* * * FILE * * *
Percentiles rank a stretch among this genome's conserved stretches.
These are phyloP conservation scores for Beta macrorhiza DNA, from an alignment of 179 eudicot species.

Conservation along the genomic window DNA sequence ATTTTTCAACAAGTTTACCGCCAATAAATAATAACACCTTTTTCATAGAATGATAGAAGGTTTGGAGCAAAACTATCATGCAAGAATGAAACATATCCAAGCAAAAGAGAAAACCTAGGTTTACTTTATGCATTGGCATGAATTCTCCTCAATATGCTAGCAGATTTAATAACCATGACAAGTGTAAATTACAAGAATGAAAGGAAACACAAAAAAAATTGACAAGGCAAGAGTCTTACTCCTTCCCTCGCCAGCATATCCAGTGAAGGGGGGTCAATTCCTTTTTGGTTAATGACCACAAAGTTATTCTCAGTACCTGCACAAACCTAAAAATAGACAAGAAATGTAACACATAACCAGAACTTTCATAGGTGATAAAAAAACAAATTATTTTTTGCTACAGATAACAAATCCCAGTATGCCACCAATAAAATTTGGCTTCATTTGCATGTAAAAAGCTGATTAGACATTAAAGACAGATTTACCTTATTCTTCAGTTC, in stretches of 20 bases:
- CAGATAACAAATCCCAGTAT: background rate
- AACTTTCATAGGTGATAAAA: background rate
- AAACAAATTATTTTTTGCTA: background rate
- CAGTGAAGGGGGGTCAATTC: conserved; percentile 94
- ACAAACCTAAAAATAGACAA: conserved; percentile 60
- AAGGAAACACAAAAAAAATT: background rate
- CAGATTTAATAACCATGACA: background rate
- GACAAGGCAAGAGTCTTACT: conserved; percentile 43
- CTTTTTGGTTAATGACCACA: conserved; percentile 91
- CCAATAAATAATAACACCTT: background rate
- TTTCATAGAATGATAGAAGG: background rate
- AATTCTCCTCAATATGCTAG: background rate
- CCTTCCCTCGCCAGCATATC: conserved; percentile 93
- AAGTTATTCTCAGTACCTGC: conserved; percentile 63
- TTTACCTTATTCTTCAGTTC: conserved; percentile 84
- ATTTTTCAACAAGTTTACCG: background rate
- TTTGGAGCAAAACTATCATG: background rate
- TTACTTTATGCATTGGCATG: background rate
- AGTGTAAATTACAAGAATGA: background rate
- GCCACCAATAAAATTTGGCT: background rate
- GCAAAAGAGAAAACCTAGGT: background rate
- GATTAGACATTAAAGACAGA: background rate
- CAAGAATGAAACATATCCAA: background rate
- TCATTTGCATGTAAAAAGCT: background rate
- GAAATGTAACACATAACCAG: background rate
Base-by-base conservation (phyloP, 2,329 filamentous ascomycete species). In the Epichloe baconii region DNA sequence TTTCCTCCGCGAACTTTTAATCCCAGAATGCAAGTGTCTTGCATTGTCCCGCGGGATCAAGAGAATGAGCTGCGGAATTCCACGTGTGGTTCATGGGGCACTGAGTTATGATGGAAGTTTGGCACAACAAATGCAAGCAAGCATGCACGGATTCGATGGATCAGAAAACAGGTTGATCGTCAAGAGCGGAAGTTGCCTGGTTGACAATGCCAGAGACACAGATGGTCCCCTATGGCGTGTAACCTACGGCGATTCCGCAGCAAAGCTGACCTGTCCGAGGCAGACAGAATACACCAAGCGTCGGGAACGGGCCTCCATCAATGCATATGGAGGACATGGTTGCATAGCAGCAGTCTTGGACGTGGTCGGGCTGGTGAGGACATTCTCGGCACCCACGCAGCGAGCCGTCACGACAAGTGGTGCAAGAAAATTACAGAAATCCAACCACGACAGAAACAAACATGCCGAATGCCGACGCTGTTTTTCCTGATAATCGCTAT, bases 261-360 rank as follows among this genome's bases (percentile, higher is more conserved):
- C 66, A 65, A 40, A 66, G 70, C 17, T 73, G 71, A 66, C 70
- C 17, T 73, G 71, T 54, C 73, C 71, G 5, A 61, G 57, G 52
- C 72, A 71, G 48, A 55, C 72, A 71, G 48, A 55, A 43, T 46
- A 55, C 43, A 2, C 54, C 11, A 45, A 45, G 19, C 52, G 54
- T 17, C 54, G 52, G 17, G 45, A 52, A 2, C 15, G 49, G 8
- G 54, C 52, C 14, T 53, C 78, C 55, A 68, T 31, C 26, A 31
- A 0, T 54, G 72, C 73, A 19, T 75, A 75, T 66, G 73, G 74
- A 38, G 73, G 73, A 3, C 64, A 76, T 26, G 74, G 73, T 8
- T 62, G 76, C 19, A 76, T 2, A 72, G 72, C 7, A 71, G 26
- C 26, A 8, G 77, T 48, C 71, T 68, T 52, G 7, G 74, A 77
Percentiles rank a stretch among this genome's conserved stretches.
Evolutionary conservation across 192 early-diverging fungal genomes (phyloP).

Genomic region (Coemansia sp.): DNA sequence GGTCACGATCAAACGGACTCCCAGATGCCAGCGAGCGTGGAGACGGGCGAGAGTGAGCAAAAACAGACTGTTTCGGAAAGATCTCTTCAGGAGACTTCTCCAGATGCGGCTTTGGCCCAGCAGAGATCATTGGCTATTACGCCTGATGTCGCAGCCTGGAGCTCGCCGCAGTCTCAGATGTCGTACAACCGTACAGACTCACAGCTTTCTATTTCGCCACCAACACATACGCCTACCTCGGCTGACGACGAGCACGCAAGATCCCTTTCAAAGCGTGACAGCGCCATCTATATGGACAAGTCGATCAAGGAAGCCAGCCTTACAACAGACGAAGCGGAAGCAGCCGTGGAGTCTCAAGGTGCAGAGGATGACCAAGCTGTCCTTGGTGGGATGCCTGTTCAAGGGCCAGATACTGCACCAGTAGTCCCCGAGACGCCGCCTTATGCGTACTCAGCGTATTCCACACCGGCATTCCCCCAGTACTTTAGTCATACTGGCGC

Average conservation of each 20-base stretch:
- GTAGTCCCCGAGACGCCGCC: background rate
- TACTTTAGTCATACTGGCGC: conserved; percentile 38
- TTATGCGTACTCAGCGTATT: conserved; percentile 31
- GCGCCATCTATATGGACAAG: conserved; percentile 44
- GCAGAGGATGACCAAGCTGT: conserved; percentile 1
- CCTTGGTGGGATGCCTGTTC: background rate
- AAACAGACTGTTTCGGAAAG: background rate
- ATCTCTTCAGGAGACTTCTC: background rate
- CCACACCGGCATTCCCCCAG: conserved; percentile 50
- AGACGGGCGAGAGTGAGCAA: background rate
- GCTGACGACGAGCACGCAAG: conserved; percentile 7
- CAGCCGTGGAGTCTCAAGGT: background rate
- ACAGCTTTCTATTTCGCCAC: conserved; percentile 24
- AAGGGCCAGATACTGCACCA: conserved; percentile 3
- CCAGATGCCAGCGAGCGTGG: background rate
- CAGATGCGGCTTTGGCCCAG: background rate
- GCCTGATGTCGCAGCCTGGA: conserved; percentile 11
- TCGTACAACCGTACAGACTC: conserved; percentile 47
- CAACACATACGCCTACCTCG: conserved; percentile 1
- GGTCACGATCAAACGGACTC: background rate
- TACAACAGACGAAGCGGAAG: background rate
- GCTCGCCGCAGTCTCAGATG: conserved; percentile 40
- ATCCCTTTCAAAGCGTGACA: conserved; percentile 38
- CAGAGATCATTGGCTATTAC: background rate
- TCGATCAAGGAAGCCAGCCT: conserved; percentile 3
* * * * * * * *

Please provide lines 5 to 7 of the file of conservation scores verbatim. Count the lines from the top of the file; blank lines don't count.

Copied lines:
- AACTTTCATAGGTGATAAAA: background rate
- AAACAAATTATTTTTTGCTA: background rate
- CAGTGAAGGGGGGTCAATTC: conserved; percentile 94